When conducting qualitative market research we always encourage our clients to come and watch the sessions as it helps give them get a really deep understanding of the findings and insights, and become really engaged with the process, so that they can take our proposed actions forward.
Often, when conducting research for international clients or global studies, we have to overcome language barriers, so we use simultaneous translators to interpret what is said by participants in the depth interview or focus groups. When proposing this methodology we always recommend using two interpreters.
Simultaneous interpreting is recognised as being one of the most exhausting things you can do with the human brain – hence a simultaneous interpreter requires a break from work every ‘nineteen minutes and forty seconds’.
The difficulty is not only the high-speed language transfer, but also that the sound of your own voice diminishes your ability to hear what the other person is saying. That’s why we take turns in conversation, and only speak over someone else when we really do not want to hear what they have to say. A simultaneous interpreter must learn to overrule the natural tendency not to listen when talking, and not to talk when listening.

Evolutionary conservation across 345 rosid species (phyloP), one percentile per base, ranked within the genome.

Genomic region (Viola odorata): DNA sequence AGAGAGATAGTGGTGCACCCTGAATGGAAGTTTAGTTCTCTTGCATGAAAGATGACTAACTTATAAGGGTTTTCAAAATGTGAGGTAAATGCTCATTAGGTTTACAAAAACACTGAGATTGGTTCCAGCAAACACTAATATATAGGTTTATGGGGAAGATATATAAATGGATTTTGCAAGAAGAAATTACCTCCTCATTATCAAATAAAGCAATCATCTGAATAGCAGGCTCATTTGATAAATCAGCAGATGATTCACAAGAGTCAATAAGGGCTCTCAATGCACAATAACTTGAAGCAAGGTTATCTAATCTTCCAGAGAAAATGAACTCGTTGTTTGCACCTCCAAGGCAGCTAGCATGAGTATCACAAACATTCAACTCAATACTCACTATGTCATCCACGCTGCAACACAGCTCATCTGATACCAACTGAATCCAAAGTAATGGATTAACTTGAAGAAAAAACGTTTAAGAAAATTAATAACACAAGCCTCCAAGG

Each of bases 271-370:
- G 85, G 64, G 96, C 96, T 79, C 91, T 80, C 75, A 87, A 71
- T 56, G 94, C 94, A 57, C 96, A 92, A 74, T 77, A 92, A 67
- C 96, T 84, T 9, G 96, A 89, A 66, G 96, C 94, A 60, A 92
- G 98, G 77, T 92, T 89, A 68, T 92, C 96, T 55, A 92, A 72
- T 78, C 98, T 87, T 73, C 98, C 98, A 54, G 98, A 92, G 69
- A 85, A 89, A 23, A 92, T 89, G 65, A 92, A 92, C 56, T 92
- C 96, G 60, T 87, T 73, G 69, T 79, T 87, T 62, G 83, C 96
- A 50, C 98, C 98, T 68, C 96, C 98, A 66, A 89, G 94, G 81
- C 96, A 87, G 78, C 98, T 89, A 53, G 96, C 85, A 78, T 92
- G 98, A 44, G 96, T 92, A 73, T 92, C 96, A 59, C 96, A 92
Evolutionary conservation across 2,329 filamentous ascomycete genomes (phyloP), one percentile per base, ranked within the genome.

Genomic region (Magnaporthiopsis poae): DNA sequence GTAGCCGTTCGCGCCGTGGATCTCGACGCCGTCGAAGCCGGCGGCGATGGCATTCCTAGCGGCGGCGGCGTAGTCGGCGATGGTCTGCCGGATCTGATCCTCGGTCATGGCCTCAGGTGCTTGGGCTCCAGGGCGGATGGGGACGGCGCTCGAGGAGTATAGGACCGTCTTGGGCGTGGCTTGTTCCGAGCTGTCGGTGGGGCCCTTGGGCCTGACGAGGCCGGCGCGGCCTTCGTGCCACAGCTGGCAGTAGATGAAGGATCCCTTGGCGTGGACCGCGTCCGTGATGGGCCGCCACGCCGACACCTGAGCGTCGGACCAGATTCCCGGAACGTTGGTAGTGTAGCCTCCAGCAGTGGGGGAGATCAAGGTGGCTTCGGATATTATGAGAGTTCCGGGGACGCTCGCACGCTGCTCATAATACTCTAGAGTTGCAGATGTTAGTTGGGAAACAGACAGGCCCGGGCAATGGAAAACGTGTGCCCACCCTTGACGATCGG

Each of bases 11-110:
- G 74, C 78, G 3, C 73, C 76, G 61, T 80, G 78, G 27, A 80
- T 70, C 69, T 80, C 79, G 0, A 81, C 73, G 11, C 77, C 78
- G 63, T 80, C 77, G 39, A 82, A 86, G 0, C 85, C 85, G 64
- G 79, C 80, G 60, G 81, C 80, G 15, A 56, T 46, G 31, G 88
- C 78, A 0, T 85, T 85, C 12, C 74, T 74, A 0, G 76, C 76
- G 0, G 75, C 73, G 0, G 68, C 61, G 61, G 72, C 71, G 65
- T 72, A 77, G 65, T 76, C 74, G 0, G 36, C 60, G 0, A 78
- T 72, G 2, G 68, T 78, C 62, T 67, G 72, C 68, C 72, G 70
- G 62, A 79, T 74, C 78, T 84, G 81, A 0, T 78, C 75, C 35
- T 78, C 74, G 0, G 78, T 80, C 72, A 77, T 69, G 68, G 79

Simultaneous interpreting only exists because some very adept people can train themselves to do such an unnatural thing.
Try it yourself:
Switch on a TV news broadcast and repeat at your normal speaking volume exactly what the newscaster says. If you can keep that up without losing a sentence for ten minutes, then maybe you too could be a simultaneous interpreter – providing you know another language extremely well too!
Millions of people know two languages well enough to be interpreters, but only a small proportion of them can manage the exhausting trick of dividing attention between what you are saying and what you are hearing – without missing a word.
This is why we recommended the use of two linguists - so that everything is captured without causing disruption to the groups and the client is satisfied with the results of the project, they are paying for.
However, and the only other option, if the client is unwilling to use a second interpreter - and it is extremely unusual for a single interpreter to provide simultaneous interpreting with no facilities for this type of interpreting - the interpreter provided will require reasonable breaks during the sessions, there will need to be allowances made for pauses between the information provided, and acceptance that the client will receive more of a ‘guidance’ on the direction the groups are going rather than interpretation of everything that is said by the participants and moderator.
The danger with this approach is that the client will miss out on the detail and nuances that they expect to receive from a group discussion.
TED Ed published a fascinating video about how simultaneous translation works which you can watch here:
For more information about how we can help please do not hesitate to contact us!